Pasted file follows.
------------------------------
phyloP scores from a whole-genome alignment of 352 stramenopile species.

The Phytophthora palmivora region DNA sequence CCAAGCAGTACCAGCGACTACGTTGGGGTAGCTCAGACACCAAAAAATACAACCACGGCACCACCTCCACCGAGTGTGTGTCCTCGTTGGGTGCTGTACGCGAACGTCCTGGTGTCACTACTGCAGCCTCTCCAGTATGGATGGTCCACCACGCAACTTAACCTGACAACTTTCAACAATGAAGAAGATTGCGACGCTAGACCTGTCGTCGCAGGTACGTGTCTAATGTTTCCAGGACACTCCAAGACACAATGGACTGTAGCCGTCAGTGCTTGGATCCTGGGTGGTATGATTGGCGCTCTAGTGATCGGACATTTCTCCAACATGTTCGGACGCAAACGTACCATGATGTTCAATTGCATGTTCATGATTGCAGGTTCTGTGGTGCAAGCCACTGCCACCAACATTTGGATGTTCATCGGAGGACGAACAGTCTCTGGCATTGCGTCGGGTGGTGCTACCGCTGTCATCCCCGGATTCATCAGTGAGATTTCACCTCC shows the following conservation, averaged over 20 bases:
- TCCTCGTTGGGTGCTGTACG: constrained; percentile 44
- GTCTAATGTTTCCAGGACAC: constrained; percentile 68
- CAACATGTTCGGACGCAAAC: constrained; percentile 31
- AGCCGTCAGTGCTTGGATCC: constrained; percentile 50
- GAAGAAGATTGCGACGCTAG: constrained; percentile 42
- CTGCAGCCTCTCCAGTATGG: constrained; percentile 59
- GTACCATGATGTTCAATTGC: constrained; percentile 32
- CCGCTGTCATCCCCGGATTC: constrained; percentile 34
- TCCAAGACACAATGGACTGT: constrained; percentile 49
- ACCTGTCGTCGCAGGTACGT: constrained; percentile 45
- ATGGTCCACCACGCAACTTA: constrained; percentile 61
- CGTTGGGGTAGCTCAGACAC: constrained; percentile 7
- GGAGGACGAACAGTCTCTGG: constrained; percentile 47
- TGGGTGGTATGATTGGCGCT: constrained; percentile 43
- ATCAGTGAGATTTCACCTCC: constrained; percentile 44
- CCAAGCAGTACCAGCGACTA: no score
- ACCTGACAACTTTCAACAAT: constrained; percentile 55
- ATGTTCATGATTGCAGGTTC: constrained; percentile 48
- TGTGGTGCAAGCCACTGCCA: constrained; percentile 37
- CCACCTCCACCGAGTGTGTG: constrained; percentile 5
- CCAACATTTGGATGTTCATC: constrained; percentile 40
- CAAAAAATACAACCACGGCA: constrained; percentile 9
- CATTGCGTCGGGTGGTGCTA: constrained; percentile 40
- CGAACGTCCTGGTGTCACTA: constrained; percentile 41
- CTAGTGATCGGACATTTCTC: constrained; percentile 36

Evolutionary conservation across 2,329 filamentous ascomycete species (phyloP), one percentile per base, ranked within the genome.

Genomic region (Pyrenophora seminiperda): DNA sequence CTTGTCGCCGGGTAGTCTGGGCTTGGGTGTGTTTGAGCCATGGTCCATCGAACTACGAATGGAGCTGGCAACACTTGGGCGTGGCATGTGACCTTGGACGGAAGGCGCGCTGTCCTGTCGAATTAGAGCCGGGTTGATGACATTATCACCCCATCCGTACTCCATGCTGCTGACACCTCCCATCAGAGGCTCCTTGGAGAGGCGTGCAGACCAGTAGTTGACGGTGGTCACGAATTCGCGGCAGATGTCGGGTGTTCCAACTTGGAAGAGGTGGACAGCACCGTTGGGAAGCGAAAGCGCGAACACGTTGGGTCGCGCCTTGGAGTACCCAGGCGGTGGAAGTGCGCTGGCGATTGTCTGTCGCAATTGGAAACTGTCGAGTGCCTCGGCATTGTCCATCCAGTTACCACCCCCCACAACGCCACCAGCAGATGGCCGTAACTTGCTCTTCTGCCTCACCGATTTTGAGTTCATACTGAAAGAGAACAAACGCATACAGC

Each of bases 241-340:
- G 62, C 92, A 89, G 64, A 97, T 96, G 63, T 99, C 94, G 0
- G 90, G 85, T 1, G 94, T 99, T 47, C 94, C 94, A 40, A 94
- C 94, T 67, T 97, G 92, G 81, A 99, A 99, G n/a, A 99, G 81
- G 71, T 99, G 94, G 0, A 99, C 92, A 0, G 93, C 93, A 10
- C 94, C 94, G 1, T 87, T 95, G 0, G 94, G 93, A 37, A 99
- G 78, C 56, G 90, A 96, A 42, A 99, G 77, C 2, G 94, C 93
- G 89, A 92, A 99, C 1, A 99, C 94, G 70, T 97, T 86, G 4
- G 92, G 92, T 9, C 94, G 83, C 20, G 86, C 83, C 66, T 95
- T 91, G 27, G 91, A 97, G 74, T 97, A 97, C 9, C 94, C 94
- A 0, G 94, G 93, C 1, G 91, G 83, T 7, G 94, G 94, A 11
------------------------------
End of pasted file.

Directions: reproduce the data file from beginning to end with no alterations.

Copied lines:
phyloP scores from a whole-genome alignment of 352 stramenopile species.

The Phytophthora palmivora region DNA sequence CCAAGCAGTACCAGCGACTACGTTGGGGTAGCTCAGACACCAAAAAATACAACCACGGCACCACCTCCACCGAGTGTGTGTCCTCGTTGGGTGCTGTACGCGAACGTCCTGGTGTCACTACTGCAGCCTCTCCAGTATGGATGGTCCACCACGCAACTTAACCTGACAACTTTCAACAATGAAGAAGATTGCGACGCTAGACCTGTCGTCGCAGGTACGTGTCTAATGTTTCCAGGACACTCCAAGACACAATGGACTGTAGCCGTCAGTGCTTGGATCCTGGGTGGTATGATTGGCGCTCTAGTGATCGGACATTTCTCCAACATGTTCGGACGCAAACGTACCATGATGTTCAATTGCATGTTCATGATTGCAGGTTCTGTGGTGCAAGCCACTGCCACCAACATTTGGATGTTCATCGGAGGACGAACAGTCTCTGGCATTGCGTCGGGTGGTGCTACCGCTGTCATCCCCGGATTCATCAGTGAGATTTCACCTCC shows the following conservation, averaged over 20 bases:
- TCCTCGTTGGGTGCTGTACG: constrained; percentile 44
- GTCTAATGTTTCCAGGACAC: constrained; percentile 68
- CAACATGTTCGGACGCAAAC: constrained; percentile 31
- AGCCGTCAGTGCTTGGATCC: constrained; percentile 50
- GAAGAAGATTGCGACGCTAG: constrained; percentile 42
- CTGCAGCCTCTCCAGTATGG: constrained; percentile 59
- GTACCATGATGTTCAATTGC: constrained; percentile 32
- CCGCTGTCATCCCCGGATTC: constrained; percentile 34
- TCCAAGACACAATGGACTGT: constrained; percentile 49
- ACCTGTCGTCGCAGGTACGT: constrained; percentile 45
- ATGGTCCACCACGCAACTTA: constrained; percentile 61
- CGTTGGGGTAGCTCAGACAC: constrained; percentile 7
- GGAGGACGAACAGTCTCTGG: constrained; percentile 47
- TGGGTGGTATGATTGGCGCT: constrained; percentile 43
- ATCAGTGAGATTTCACCTCC: constrained; percentile 44
- CCAAGCAGTACCAGCGACTA: no score
- ACCTGACAACTTTCAACAAT: constrained; percentile 55
- ATGTTCATGATTGCAGGTTC: constrained; percentile 48
- TGTGGTGCAAGCCACTGCCA: constrained; percentile 37
- CCACCTCCACCGAGTGTGTG: constrained; percentile 5
- CCAACATTTGGATGTTCATC: constrained; percentile 40
- CAAAAAATACAACCACGGCA: constrained; percentile 9
- CATTGCGTCGGGTGGTGCTA: constrained; percentile 40
- CGAACGTCCTGGTGTCACTA: constrained; percentile 41
- CTAGTGATCGGACATTTCTC: constrained; percentile 36

Evolutionary conservation across 2,329 filamentous ascomycete species (phyloP), one percentile per base, ranked within the genome.

Genomic region (Pyrenophora seminiperda): DNA sequence CTTGTCGCCGGGTAGTCTGGGCTTGGGTGTGTTTGAGCCATGGTCCATCGAACTACGAATGGAGCTGGCAACACTTGGGCGTGGCATGTGACCTTGGACGGAAGGCGCGCTGTCCTGTCGAATTAGAGCCGGGTTGATGACATTATCACCCCATCCGTACTCCATGCTGCTGACACCTCCCATCAGAGGCTCCTTGGAGAGGCGTGCAGACCAGTAGTTGACGGTGGTCACGAATTCGCGGCAGATGTCGGGTGTTCCAACTTGGAAGAGGTGGACAGCACCGTTGGGAAGCGAAAGCGCGAACACGTTGGGTCGCGCCTTGGAGTACCCAGGCGGTGGAAGTGCGCTGGCGATTGTCTGTCGCAATTGGAAACTGTCGAGTGCCTCGGCATTGTCCATCCAGTTACCACCCCCCACAACGCCACCAGCAGATGGCCGTAACTTGCTCTTCTGCCTCACCGATTTTGAGTTCATACTGAAAGAGAACAAACGCATACAGC

Each of bases 241-340:
- G 62, C 92, A 89, G 64, A 97, T 96, G 63, T 99, C 94, G 0
- G 90, G 85, T 1, G 94, T 99, T 47, C 94, C 94, A 40, A 94
- C 94, T 67, T 97, G 92, G 81, A 99, A 99, G n/a, A 99, G 81
- G 71, T 99, G 94, G 0, A 99, C 92, A 0, G 93, C 93, A 10
- C 94, C 94, G 1, T 87, T 95, G 0, G 94, G 93, A 37, A 99
- G 78, C 56, G 90, A 96, A 42, A 99, G 77, C 2, G 94, C 93
- G 89, A 92, A 99, C 1, A 99, C 94, G 70, T 97, T 86, G 4
- G 92, G 92, T 9, C 94, G 83, C 20, G 86, C 83, C 66, T 95
- T 91, G 27, G 91, A 97, G 74, T 97, A 97, C 9, C 94, C 94
- A 0, G 94, G 93, C 1, G 91, G 83, T 7, G 94, G 94, A 11